LETTER FROM NEW DELHI
The Cricket World Cup is not over yet Afghanistan has already won all hearts. The team, made up of very young players, aimed to qualify for the semi-finals of this competition, which takes place in India from October 5 to November 19. If the sporting objective was ultimately not achieved, it managed to do much more: captivate those who have little interest in this sport, in the land of cricket and beyond. Halfway through the tournament, followed by millions of fans around the world, the Blue Tigers had achieved the feat of beating England, the reigning champion, but also Pakistan, threatening to put the two cricket giants out of the running . Then they triumphed again over Sri Lanka on October 30.
“Cricket is the only unifying force in the most difficult times for Afghans, estimates Farid Mamundzay, Afghan ambassador to New Delhi. In a gloomy geopolitical landscape, where prospects for a better future seem few and far between, international cricket victories offer a glimmer of hope to the youth. »
From Kabul to New Delhi via the United States, the Afghan team thrilled all its compatriots, those exiled since the Taliban took power in August 2021, as well as those who remained in the country. After their victory against neighboring Pakistan at the M. A. Chidambaram Stadium in Chennai, southeast India, on October 23, Kabul was the scene of rare scenes of joy. Residents took to the streets of the capital to sound horns, set off fireworks, sing and dance, defying the Taliban’s bans.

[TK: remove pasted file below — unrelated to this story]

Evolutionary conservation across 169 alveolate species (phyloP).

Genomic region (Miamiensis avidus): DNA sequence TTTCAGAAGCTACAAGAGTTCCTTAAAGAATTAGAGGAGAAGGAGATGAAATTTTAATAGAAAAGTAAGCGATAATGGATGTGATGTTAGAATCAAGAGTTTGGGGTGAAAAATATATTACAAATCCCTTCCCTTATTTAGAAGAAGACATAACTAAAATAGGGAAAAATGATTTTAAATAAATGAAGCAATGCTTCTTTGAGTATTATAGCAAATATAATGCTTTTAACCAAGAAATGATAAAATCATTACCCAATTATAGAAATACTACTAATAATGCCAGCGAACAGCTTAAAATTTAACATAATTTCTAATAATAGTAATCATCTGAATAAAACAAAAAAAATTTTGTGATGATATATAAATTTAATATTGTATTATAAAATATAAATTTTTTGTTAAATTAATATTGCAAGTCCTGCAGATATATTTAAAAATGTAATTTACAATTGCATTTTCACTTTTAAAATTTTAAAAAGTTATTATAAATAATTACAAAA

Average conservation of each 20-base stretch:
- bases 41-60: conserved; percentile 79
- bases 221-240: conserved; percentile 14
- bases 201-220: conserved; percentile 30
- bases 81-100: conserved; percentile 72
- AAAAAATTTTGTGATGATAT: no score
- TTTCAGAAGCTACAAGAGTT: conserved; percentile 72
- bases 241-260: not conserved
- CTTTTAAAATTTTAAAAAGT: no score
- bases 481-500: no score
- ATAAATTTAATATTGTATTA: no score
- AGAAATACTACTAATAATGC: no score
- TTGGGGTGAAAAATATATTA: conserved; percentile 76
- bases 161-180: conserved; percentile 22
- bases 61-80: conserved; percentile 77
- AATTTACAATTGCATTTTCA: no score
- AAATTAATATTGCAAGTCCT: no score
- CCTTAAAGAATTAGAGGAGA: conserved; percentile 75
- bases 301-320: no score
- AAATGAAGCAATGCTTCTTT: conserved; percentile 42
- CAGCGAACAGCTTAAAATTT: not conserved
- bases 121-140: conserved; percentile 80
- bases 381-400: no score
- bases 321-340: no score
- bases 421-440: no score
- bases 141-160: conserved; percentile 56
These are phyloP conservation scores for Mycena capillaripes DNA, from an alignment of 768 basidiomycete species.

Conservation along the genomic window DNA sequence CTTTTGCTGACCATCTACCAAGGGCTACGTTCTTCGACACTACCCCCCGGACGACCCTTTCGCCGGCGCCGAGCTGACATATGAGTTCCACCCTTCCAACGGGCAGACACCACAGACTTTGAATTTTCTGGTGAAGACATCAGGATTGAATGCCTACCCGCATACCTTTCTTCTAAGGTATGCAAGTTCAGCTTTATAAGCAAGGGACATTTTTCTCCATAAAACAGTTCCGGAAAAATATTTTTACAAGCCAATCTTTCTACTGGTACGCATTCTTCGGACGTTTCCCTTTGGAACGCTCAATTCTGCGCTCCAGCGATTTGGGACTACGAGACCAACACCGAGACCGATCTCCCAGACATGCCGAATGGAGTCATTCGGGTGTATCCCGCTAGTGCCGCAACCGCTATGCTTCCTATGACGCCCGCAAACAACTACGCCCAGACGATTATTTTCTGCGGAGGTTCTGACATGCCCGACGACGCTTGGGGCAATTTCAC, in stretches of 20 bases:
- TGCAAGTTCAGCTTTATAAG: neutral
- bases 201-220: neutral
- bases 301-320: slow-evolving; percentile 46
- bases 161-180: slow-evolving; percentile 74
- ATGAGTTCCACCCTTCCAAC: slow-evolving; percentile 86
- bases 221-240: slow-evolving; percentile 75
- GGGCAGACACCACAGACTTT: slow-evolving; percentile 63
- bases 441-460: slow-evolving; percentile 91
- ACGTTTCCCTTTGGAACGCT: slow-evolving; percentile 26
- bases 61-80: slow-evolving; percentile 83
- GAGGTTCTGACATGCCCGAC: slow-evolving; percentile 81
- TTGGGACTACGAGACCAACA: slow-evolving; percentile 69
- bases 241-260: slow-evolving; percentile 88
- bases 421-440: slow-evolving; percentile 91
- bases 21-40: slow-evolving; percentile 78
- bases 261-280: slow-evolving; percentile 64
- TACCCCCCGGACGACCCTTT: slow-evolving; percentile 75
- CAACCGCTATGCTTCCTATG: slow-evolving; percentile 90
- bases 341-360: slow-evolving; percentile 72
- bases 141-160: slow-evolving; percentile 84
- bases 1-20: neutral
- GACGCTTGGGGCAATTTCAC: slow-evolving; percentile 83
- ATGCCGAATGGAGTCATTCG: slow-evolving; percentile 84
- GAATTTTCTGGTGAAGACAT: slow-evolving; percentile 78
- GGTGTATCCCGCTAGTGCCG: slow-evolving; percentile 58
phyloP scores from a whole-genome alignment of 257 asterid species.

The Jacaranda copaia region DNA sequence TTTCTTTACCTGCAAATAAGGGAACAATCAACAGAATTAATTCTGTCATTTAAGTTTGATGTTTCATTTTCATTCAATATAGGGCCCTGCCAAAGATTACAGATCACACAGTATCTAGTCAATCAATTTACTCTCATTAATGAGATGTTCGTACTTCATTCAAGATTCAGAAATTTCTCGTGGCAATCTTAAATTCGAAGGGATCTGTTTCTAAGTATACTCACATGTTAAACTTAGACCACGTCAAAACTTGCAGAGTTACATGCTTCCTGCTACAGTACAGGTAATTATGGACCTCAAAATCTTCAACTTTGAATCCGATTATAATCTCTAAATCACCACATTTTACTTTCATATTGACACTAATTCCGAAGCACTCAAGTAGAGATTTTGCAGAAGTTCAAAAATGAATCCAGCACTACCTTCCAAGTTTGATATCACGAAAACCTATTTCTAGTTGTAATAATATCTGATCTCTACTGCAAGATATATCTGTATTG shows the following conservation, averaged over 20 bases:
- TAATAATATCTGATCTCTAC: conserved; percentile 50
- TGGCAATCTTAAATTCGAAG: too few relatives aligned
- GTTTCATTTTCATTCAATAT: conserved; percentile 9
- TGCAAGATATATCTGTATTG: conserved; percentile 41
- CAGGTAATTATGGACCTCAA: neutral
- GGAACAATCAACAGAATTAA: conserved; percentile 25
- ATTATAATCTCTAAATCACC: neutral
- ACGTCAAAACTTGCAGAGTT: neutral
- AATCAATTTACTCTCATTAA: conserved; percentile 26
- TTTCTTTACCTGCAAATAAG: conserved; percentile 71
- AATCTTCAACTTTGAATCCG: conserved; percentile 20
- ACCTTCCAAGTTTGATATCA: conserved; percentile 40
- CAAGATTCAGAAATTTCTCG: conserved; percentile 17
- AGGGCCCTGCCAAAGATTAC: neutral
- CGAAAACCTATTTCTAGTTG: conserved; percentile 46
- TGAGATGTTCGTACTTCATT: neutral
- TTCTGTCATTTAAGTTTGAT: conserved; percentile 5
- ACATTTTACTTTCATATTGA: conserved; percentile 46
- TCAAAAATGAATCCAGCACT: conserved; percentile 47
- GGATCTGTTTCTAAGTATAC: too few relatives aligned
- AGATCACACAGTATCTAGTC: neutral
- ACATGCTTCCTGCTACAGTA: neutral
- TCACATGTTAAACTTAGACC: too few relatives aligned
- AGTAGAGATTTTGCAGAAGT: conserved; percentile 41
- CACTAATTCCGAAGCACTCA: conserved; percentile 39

An “inexplicable lightness”
Since the arrival of its new masters, the country has been sinking into the abyss. Individual freedoms are violated, women have been ostracized from society and the humanitarian crisis is such that the United Nations estimates that half of the population suffers from acute hunger. To top it off, a terrible earthquake devastated entire villages in the northwest region of Herat in early October, killing more than 1,000 people.
“Clearly it was not just about cricket, but the sighs of a long-repressed nation,” judge Jyoti Malhotra, Indian journalist, in her column published by the news site The Print, to explain this jubilation. During matches, it is not the black and white flag of the “Islamic Emirate” that proudly flies in the stands, but the red, green and black flag of the former Islamic Republic.
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